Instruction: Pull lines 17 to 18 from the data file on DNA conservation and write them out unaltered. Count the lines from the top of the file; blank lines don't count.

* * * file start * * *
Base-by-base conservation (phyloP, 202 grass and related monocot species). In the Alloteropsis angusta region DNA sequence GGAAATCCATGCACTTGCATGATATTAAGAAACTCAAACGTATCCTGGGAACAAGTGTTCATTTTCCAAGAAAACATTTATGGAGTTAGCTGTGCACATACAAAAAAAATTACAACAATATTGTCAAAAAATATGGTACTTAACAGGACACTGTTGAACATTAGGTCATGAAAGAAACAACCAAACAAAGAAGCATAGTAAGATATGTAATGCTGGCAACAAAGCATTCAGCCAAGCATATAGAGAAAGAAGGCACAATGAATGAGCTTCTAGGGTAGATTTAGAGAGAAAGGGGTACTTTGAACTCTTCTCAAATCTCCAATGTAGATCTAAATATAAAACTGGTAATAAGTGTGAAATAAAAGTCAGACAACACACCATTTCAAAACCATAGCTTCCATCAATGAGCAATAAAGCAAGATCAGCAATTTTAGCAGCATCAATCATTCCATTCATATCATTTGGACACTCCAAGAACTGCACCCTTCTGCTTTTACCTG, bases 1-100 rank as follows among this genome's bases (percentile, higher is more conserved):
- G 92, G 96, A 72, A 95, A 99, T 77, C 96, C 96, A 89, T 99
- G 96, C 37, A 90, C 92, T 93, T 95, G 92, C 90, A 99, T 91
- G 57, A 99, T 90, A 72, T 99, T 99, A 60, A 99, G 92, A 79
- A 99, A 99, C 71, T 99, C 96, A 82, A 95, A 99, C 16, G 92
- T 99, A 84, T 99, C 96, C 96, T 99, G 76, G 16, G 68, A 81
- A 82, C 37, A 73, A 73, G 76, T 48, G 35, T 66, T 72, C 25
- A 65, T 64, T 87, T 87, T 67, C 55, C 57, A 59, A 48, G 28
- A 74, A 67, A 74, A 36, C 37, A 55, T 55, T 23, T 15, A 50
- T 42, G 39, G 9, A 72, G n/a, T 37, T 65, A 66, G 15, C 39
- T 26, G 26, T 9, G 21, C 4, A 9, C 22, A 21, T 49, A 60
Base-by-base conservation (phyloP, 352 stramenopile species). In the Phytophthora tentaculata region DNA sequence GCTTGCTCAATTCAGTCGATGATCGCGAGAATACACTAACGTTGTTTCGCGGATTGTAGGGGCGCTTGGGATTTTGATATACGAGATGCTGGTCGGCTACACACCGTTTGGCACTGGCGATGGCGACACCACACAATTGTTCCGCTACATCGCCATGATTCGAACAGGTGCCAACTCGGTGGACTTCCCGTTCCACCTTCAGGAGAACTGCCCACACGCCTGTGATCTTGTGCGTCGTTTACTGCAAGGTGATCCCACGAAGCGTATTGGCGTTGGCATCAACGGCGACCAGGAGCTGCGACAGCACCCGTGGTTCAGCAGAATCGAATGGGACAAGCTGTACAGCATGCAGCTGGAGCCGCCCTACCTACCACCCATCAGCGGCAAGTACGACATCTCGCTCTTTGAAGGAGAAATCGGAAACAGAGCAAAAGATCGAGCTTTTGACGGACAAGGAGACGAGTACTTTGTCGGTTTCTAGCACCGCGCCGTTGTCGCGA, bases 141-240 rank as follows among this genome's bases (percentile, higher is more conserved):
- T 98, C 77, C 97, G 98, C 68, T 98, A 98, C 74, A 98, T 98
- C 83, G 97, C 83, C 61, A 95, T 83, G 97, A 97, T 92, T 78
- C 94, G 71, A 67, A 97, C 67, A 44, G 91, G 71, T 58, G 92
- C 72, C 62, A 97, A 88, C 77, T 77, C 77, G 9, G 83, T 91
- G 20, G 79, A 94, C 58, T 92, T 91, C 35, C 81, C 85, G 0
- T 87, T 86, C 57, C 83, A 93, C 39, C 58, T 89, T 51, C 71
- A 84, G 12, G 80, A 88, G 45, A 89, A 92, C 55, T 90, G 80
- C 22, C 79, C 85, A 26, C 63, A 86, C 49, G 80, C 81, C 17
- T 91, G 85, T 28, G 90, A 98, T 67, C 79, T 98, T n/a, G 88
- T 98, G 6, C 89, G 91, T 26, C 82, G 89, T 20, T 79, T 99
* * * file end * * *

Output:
- G 20, G 79, A 94, C 58, T 92, T 91, C 35, C 81, C 85, G 0
- T 87, T 86, C 57, C 83, A 93, C 39, C 58, T 89, T 51, C 71